And while, of course, not without discomfort and needed recovery time, it’s a far cry from the more, erm, complicated elements of tubal ligation.

Between general anesthesia and the abdominal incision, the recovery for women can be longer while the risks can be higher.






What are the chances of pregnancy after tubal ligation?

In some rare cases, the fallopian tubes can open up or grow back together on their own after tubal ligation, making pregnancy possible.

Generally, this is more likely in women who are younger when they have tubal ligation surgery or when surgical errors have been made.

So, how common is pregnancy after tubal ligation?

Globally, the figure is roughly one in 200 women getting pregnant after tubal ligation.

As we mentioned above, the American College of Obstetricians and Gynecologists reports that between 18 and 37 of 1000 women may get pregnant in the 10 years post-tubal ligation (that’s 2-4%).

In one US study that followed over 10,000 women, pregnancy was recorded in around 1.3% of participants—that’s 143 pregnancies.

So, figures vary.

Whichever number you look at, it’s important to understand that pregnancy after tubal ligation is rare.

What happens if you get pregnant with your tubes tied?

So, can you get pregnant with your tubes tied? Yes.

Your uterus, cervix, and birth canal are not affected by the procedure, so it is possible to have a healthy pregnancy and give birth after having tubal ligation surgery.

As long as a fertilized egg makes it into your uterus, your pregnancy should proceed normally.

That being said, you may be more likely to experience an ectopic pregnancy—where the fertilized egg implants outside of the uterus, usually in a fallopian tube.

An ectopic pregnancy isn’t viable, and it can be dangerous if not treated early.

Since tubal ligation shouldn’t affect your menstrual cycle, it’s worth being aware of when your period is late.

And if you are experiencing early signs of pregnancy after tubal ligation (nausea, cravings, breast tenderness, etc.), call your doctor ASAP to make sure everything is going smoothly—and to rule out an ectopic pregnancy.

Is tubal ligation permanent?

Basically, yes.

So, if there’s any chance you might decide to have children in the future, tubal ligation is not for you.

If you have a change of heart, you could discuss tubal ligation reversal with your doctor as it could reopen or reconnect your fallopian tubes but it depends on the procedure you’ve had.

Any tubal ligation method that involves clips or ties has a higher chance of being reversed than in surgeries where most of the fallopian tube has been removed.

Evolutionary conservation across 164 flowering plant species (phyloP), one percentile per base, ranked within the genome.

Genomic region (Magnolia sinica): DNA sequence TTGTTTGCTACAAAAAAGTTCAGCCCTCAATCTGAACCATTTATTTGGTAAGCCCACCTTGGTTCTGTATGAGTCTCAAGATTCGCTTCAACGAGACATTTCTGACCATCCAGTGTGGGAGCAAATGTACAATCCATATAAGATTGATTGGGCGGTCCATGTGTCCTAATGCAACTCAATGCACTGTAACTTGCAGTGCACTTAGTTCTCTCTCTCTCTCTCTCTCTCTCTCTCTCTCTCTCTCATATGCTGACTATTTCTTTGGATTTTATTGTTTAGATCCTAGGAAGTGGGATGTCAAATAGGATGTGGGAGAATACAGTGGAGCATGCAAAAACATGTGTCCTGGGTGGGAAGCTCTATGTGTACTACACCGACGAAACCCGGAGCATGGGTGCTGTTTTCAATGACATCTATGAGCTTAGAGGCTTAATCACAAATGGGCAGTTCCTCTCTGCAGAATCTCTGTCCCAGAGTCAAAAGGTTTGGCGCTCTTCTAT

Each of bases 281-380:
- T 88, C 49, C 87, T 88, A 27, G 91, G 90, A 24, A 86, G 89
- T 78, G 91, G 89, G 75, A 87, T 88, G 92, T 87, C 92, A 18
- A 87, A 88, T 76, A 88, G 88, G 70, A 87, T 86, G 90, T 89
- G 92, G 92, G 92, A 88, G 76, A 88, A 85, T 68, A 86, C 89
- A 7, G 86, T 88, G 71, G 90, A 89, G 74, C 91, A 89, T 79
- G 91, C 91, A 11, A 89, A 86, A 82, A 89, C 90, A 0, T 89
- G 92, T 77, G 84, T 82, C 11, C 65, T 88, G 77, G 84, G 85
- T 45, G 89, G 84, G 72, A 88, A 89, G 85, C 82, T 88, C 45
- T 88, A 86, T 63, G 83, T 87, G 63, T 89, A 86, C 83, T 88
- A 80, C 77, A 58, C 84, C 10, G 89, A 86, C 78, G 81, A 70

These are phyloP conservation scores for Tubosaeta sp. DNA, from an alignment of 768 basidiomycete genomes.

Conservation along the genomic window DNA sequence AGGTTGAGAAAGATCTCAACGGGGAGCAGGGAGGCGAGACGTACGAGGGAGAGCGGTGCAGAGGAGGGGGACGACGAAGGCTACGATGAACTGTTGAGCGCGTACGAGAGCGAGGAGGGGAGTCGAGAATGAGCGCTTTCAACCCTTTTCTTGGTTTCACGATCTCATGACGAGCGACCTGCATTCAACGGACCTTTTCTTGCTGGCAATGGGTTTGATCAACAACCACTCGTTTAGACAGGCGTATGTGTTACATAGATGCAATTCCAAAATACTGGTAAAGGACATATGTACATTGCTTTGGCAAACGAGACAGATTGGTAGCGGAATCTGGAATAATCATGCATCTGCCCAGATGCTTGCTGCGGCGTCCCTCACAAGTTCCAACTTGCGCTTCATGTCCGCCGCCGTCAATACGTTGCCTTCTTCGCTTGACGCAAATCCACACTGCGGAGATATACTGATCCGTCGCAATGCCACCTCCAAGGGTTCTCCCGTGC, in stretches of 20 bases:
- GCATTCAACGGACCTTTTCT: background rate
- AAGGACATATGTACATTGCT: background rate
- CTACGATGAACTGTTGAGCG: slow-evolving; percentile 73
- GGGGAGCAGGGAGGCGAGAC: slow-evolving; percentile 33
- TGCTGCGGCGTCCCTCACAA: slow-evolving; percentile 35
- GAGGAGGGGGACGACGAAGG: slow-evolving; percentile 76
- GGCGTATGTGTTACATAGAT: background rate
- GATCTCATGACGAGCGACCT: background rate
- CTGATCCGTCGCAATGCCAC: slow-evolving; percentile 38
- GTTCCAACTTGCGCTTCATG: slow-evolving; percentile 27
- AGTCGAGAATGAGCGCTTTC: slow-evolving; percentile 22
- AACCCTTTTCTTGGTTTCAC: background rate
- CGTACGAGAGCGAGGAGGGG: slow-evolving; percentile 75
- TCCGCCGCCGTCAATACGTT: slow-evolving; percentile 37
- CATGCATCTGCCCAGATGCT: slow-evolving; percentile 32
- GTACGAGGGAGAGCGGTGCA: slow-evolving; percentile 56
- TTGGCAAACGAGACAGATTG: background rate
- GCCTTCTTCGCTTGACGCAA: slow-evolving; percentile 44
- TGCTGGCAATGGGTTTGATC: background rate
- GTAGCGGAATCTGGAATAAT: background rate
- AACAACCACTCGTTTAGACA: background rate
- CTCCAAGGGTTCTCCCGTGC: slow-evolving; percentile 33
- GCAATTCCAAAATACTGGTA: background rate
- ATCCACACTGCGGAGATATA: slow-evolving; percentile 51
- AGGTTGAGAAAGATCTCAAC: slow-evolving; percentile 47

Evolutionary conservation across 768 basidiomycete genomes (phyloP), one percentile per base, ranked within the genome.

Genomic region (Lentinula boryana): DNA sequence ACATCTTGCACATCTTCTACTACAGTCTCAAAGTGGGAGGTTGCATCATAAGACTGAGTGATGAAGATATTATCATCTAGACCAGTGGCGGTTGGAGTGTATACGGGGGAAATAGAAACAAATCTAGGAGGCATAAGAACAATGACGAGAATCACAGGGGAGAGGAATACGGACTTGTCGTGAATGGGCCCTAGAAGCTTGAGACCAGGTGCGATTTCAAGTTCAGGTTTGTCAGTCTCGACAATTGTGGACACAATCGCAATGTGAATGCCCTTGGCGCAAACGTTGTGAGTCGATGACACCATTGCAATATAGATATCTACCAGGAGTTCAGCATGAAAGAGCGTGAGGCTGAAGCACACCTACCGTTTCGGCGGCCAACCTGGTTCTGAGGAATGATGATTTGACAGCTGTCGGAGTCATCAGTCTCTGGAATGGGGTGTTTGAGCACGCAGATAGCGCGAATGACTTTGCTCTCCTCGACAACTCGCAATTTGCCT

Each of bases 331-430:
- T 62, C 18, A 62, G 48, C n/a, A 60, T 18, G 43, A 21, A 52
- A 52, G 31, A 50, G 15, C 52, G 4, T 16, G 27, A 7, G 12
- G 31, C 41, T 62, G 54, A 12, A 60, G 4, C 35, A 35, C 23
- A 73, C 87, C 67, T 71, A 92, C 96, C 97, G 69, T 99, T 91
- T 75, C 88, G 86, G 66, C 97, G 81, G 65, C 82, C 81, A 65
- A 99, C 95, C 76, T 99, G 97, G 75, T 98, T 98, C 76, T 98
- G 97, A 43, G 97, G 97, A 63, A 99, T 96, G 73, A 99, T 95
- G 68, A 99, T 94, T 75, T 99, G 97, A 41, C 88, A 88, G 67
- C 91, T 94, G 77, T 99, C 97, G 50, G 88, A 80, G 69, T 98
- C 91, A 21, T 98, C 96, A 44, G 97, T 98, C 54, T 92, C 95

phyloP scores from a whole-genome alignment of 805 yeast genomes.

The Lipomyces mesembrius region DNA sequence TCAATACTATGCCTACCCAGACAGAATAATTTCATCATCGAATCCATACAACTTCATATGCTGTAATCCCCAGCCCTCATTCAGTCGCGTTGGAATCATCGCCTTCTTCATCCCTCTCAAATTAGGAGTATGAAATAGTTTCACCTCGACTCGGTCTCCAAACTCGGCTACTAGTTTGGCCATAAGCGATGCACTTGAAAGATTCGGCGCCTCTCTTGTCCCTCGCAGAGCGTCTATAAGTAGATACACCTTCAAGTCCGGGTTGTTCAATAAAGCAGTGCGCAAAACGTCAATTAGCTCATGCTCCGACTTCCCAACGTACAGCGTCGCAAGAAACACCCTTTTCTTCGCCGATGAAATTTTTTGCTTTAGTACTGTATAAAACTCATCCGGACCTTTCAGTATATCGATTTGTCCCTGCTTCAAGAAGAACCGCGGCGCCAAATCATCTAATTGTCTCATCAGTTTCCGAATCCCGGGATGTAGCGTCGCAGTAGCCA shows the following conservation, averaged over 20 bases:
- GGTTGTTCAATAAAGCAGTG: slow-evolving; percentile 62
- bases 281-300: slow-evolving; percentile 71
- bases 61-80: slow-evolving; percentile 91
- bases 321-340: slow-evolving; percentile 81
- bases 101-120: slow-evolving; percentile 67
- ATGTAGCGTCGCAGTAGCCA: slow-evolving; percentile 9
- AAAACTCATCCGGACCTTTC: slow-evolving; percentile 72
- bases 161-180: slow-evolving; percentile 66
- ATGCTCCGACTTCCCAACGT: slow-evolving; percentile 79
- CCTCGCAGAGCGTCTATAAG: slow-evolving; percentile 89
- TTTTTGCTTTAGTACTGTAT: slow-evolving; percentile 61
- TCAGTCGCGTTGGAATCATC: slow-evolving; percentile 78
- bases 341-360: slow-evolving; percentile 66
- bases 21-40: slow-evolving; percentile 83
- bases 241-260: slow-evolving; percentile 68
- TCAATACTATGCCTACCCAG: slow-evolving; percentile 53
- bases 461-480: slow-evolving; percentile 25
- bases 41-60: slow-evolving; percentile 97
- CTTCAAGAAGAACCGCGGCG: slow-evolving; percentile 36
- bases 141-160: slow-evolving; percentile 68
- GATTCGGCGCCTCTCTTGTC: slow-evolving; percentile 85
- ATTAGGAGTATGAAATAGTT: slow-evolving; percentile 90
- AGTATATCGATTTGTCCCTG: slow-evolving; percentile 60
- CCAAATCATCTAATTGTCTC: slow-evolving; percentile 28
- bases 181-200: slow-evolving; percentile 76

But remember, tubal ligation is regarded as permanent, so it might not always be reversed.

A 2017 study exploring improvements in laproscopic tubal reanastomosis, found that the overall pregnancy rate post-surgery was 55.5% with the average conception time falling within 9 months.

Outside of this, the most common means to get pregnant after tubal ligation is in vitro fertilization (IVF).

How many people regret tubal ligation?

According to the very same study mentioned above, about 3-8% of women reported tubal ligation regret—regardless of much careful consideration beforehand.

Another study found that out of 1,549 women, 12.5% of those who underwent sterilization between 21 and 30 years of age regretted their decision.

While only 6.7% of those over the age of 30 felt the same.

And while this study took into account the ethnic diversity of the group, at most, it can only indicate that the younger you are opting for tubal ligation, the higher the risk of regret.

But age should never be a barrier to making an informed decision on your health.

In reality, only a small minority of women express regret—and that’s okay.

None of us have the gift of foresight.

Sometimes it may just be a passing moment of grief for something that could have been, even if you still know you made the right choice.

Other times regret can be the outcome of a decision that had nothing to do with not wanting children and everything to do with circumstance or health (we see you too).

The best you can do is give yourself space to fully reflect on the decision, do your research, and take your time to do what feels right for you.

The Peanut community is here to support you no matter what you choose. ❤️